Joncryl® acrylic resin.
Image taken by Duane Hoagland, BASF Corporation
Q: What is the most widely misunderstood or unknown thing about raw materials/feedstocks/resins for the flexible packaging industry?
A: Many printers and converters assume they have to print with solvent-based inks to achieve the quality of print needed to satisfy brand owners and buyers. This may have been true in the past, but with the advancements of water-based resin and ink technologies for both surface print and lamination applications, it is possible of printing high quality images with water-based systems for more demanding applications.
BASF’s Joncryl® FLX line enables printing ink manufacturers to design inks that will print cleanly over extended periods and meet product resistance requirements in surface print or reverse print lamination applications.
Q: What is the most widely used type of film in the flexible packaging industry?
A: Packaging producers select a film or a combination of films to meet specific requirements of the package.
The most widely used type of film in the flexible packaging industry is polyethylene. Polyethylene is available in various grades for a wide selection of applications, such as shopping bags, shrink-wrap and outdoor bags, as well as a sealant layer in various snack food and other lamination applications.
Q: What are the newest raw materials offered by BASF for flexible packaging/film?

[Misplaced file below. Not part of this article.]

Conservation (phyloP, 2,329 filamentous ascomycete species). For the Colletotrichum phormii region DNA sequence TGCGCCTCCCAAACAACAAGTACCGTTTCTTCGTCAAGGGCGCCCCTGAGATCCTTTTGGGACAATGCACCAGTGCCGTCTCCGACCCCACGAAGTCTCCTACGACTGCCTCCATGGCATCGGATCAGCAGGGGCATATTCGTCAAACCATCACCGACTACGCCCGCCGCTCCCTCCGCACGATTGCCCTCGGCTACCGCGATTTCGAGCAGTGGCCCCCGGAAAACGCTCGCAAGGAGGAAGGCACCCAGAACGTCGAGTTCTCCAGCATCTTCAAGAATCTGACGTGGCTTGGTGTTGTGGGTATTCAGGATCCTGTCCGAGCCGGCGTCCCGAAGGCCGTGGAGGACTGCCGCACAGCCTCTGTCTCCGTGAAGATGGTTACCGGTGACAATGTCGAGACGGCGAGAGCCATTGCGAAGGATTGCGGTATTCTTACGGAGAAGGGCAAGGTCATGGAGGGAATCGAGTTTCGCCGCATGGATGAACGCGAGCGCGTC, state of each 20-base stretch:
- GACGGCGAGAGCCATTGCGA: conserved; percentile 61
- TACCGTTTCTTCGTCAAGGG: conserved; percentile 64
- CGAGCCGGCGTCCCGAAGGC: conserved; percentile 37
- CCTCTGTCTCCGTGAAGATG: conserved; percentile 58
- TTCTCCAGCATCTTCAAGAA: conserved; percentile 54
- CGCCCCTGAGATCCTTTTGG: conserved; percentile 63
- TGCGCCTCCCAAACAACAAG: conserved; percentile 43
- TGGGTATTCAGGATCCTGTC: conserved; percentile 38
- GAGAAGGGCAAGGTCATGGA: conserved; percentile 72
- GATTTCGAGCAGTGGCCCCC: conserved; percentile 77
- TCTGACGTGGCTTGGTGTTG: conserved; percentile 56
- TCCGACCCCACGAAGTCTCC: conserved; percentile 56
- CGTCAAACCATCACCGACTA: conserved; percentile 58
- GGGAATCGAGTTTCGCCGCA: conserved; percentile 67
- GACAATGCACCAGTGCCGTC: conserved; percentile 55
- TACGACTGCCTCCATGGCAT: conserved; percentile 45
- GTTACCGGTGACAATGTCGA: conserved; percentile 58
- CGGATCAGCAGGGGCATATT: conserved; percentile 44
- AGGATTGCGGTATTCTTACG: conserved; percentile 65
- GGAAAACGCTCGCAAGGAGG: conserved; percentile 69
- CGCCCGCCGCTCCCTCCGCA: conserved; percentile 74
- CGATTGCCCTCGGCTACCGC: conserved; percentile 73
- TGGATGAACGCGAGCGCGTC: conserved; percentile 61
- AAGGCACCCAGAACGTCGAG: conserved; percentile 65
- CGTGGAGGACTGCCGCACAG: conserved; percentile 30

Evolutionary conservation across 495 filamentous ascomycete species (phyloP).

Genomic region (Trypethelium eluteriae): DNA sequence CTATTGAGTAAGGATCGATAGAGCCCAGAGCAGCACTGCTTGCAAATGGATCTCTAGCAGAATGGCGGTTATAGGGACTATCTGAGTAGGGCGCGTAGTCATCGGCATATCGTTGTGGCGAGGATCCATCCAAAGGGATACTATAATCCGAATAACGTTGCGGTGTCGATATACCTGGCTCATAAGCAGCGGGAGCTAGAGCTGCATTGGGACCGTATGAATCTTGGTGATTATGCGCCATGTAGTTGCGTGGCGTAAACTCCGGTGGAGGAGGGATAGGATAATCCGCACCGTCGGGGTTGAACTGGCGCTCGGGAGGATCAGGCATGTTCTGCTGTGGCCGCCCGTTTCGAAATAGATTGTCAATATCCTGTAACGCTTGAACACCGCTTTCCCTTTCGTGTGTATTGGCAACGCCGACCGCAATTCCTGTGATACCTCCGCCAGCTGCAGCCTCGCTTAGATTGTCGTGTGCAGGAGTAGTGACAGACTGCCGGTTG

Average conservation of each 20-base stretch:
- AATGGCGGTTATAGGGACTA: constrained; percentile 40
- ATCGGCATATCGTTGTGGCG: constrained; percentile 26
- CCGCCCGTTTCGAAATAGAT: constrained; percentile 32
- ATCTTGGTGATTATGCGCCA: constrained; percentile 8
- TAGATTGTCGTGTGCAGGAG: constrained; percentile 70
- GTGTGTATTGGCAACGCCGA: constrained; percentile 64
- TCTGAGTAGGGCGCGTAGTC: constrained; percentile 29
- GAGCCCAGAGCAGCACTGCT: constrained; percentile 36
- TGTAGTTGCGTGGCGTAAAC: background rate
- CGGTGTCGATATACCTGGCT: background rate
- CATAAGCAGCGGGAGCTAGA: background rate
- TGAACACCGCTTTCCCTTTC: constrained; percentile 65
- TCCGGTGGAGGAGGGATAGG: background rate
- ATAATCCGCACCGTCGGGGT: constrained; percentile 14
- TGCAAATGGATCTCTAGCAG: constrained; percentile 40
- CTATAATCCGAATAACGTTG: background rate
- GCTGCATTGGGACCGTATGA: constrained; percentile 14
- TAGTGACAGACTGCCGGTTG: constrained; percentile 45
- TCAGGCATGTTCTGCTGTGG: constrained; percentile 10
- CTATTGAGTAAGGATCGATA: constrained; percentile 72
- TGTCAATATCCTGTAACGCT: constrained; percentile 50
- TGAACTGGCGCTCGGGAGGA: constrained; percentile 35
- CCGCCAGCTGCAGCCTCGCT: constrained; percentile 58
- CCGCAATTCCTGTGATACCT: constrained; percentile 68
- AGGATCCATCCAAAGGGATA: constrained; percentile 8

A: BASF continues to support the flexible packaging industry by developing new resin products for use in flexible packaging inks.
Joncryl® FLX 5200 polyurethane dispersion is BASF’s latest innovation in water-based polymer technology specifically for flexible packaging. Water-based lamination inks based on Joncryl® FLX 5200 exhibit high lamination bond strengths balanced with good transfer and printability. In addition, it is compatible with standard ink making raw materials so ink manufacturers now have a wide range of formulation options to produce the best ink for their specific flexible packaging application.
Improved printability along with adhesion and wetting characteristics on PET, OPP, PE and nylon substrates now makes it possible to formulate water-based lamination inks with bond strengths suitable for most food packaging applications.
Q: What do you believe is missing from this sector?
A: Many printers and converters would like the option of printing with water-based ink systems on flexible packaging applications. Until now, laminating inks that met the bond strength requirements of many medium performance lamination applications had to rely on using solvent-based technologies to achieve the combination of good printability along with acceptable bond strengths when printed on difficult to adhere to substrates such as treated polyester and nylon.
Now, film printing inks based on Joncryl® FLX 5200 polyurethane dispersion can be designed that exhibit high lamination bond strengths balanced with good color strength and good printability.
(800) 231-7868; www.basf.us/dpsolutions